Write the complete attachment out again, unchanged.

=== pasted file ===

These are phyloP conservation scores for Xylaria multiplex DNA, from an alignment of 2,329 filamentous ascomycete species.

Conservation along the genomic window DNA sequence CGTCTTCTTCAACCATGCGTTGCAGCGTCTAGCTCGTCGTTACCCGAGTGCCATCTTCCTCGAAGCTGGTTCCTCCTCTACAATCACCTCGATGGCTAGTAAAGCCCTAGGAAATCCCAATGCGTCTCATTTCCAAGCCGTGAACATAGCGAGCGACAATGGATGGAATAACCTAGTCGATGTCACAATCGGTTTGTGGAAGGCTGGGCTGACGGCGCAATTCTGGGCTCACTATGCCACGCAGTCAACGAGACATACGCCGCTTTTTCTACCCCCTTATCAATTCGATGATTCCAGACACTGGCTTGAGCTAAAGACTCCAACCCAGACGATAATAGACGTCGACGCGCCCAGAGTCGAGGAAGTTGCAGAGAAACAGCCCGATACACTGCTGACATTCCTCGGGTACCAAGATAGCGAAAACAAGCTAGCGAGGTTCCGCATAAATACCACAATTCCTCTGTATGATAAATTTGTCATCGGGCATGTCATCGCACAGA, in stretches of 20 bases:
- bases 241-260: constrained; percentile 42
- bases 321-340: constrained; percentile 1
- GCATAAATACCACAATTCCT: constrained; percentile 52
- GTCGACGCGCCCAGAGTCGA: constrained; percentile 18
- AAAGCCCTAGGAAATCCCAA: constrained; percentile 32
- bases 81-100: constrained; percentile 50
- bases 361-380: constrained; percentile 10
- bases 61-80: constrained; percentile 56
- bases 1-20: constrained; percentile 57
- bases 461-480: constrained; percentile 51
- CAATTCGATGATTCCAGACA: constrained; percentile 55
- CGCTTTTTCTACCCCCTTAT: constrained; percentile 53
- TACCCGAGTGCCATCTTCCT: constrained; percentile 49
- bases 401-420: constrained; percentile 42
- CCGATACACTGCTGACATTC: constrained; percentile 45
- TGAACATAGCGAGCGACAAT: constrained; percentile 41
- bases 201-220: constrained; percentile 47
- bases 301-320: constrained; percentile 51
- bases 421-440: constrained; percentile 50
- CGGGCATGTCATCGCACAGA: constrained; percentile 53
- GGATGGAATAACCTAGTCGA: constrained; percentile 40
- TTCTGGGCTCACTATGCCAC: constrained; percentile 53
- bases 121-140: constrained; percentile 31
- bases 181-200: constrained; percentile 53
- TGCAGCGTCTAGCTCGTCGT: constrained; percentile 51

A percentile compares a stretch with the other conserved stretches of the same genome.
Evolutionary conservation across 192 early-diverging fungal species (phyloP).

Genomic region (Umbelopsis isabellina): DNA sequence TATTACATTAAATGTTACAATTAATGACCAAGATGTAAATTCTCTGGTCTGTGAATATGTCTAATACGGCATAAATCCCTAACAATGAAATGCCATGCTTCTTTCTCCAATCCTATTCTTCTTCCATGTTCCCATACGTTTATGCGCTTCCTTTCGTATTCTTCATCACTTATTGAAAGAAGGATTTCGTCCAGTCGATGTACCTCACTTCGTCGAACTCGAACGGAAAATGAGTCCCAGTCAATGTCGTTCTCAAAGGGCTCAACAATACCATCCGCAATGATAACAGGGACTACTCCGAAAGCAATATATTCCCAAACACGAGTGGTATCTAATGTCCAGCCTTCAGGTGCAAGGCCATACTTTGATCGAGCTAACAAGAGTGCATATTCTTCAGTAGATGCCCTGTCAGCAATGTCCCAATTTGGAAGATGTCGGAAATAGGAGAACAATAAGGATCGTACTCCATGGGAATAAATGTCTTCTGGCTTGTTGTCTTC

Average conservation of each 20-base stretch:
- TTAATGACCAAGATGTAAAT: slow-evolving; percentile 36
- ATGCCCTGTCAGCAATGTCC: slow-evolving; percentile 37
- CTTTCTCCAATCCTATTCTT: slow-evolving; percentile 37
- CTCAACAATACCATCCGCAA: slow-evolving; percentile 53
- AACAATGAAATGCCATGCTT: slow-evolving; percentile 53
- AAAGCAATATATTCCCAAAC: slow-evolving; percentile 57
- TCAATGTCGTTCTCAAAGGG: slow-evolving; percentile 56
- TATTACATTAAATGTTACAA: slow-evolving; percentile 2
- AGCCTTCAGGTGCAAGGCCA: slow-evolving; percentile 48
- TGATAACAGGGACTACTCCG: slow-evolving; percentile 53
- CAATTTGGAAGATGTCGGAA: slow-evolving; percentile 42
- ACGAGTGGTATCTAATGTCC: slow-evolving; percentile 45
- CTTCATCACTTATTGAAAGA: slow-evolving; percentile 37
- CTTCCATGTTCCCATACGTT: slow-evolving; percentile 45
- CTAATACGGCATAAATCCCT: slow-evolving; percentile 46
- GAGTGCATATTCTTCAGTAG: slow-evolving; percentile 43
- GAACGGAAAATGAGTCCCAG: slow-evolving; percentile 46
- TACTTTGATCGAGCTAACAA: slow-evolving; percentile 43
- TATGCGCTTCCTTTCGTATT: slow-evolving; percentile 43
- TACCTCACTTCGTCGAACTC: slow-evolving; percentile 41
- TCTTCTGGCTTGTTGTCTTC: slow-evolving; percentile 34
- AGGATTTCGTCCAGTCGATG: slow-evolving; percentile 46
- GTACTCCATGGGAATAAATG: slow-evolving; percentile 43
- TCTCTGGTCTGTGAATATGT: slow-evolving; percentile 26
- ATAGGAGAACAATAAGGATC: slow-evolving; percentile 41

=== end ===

These are phyloP conservation scores for Xylaria multiplex DNA, from an alignment of 2,329 filamentous ascomycete species.

Conservation along the genomic window DNA sequence CGTCTTCTTCAACCATGCGTTGCAGCGTCTAGCTCGTCGTTACCCGAGTGCCATCTTCCTCGAAGCTGGTTCCTCCTCTACAATCACCTCGATGGCTAGTAAAGCCCTAGGAAATCCCAATGCGTCTCATTTCCAAGCCGTGAACATAGCGAGCGACAATGGATGGAATAACCTAGTCGATGTCACAATCGGTTTGTGGAAGGCTGGGCTGACGGCGCAATTCTGGGCTCACTATGCCACGCAGTCAACGAGACATACGCCGCTTTTTCTACCCCCTTATCAATTCGATGATTCCAGACACTGGCTTGAGCTAAAGACTCCAACCCAGACGATAATAGACGTCGACGCGCCCAGAGTCGAGGAAGTTGCAGAGAAACAGCCCGATACACTGCTGACATTCCTCGGGTACCAAGATAGCGAAAACAAGCTAGCGAGGTTCCGCATAAATACCACAATTCCTCTGTATGATAAATTTGTCATCGGGCATGTCATCGCACAGA, in stretches of 20 bases:
- bases 241-260: constrained; percentile 42
- bases 321-340: constrained; percentile 1
- GCATAAATACCACAATTCCT: constrained; percentile 52
- GTCGACGCGCCCAGAGTCGA: constrained; percentile 18
- AAAGCCCTAGGAAATCCCAA: constrained; percentile 32
- bases 81-100: constrained; percentile 50
- bases 361-380: constrained; percentile 10
- bases 61-80: constrained; percentile 56
- bases 1-20: constrained; percentile 57
- bases 461-480: constrained; percentile 51
- CAATTCGATGATTCCAGACA: constrained; percentile 55
- CGCTTTTTCTACCCCCTTAT: constrained; percentile 53
- TACCCGAGTGCCATCTTCCT: constrained; percentile 49
- bases 401-420: constrained; percentile 42
- CCGATACACTGCTGACATTC: constrained; percentile 45
- TGAACATAGCGAGCGACAAT: constrained; percentile 41
- bases 201-220: constrained; percentile 47
- bases 301-320: constrained; percentile 51
- bases 421-440: constrained; percentile 50
- CGGGCATGTCATCGCACAGA: constrained; percentile 53
- GGATGGAATAACCTAGTCGA: constrained; percentile 40
- TTCTGGGCTCACTATGCCAC: constrained; percentile 53
- bases 121-140: constrained; percentile 31
- bases 181-200: constrained; percentile 53
- TGCAGCGTCTAGCTCGTCGT: constrained; percentile 51

A percentile compares a stretch with the other conserved stretches of the same genome.
Evolutionary conservation across 192 early-diverging fungal species (phyloP).

Genomic region (Umbelopsis isabellina): DNA sequence TATTACATTAAATGTTACAATTAATGACCAAGATGTAAATTCTCTGGTCTGTGAATATGTCTAATACGGCATAAATCCCTAACAATGAAATGCCATGCTTCTTTCTCCAATCCTATTCTTCTTCCATGTTCCCATACGTTTATGCGCTTCCTTTCGTATTCTTCATCACTTATTGAAAGAAGGATTTCGTCCAGTCGATGTACCTCACTTCGTCGAACTCGAACGGAAAATGAGTCCCAGTCAATGTCGTTCTCAAAGGGCTCAACAATACCATCCGCAATGATAACAGGGACTACTCCGAAAGCAATATATTCCCAAACACGAGTGGTATCTAATGTCCAGCCTTCAGGTGCAAGGCCATACTTTGATCGAGCTAACAAGAGTGCATATTCTTCAGTAGATGCCCTGTCAGCAATGTCCCAATTTGGAAGATGTCGGAAATAGGAGAACAATAAGGATCGTACTCCATGGGAATAAATGTCTTCTGGCTTGTTGTCTTC

Average conservation of each 20-base stretch:
- TTAATGACCAAGATGTAAAT: slow-evolving; percentile 36
- ATGCCCTGTCAGCAATGTCC: slow-evolving; percentile 37
- CTTTCTCCAATCCTATTCTT: slow-evolving; percentile 37
- CTCAACAATACCATCCGCAA: slow-evolving; percentile 53
- AACAATGAAATGCCATGCTT: slow-evolving; percentile 53
- AAAGCAATATATTCCCAAAC: slow-evolving; percentile 57
- TCAATGTCGTTCTCAAAGGG: slow-evolving; percentile 56
- TATTACATTAAATGTTACAA: slow-evolving; percentile 2
- AGCCTTCAGGTGCAAGGCCA: slow-evolving; percentile 48
- TGATAACAGGGACTACTCCG: slow-evolving; percentile 53
- CAATTTGGAAGATGTCGGAA: slow-evolving; percentile 42
- ACGAGTGGTATCTAATGTCC: slow-evolving; percentile 45
- CTTCATCACTTATTGAAAGA: slow-evolving; percentile 37
- CTTCCATGTTCCCATACGTT: slow-evolving; percentile 45
- CTAATACGGCATAAATCCCT: slow-evolving; percentile 46
- GAGTGCATATTCTTCAGTAG: slow-evolving; percentile 43
- GAACGGAAAATGAGTCCCAG: slow-evolving; percentile 46
- TACTTTGATCGAGCTAACAA: slow-evolving; percentile 43
- TATGCGCTTCCTTTCGTATT: slow-evolving; percentile 43
- TACCTCACTTCGTCGAACTC: slow-evolving; percentile 41
- TCTTCTGGCTTGTTGTCTTC: slow-evolving; percentile 34
- AGGATTTCGTCCAGTCGATG: slow-evolving; percentile 46
- GTACTCCATGGGAATAAATG: slow-evolving; percentile 43
- TCTCTGGTCTGTGAATATGT: slow-evolving; percentile 26
- ATAGGAGAACAATAAGGATC: slow-evolving; percentile 41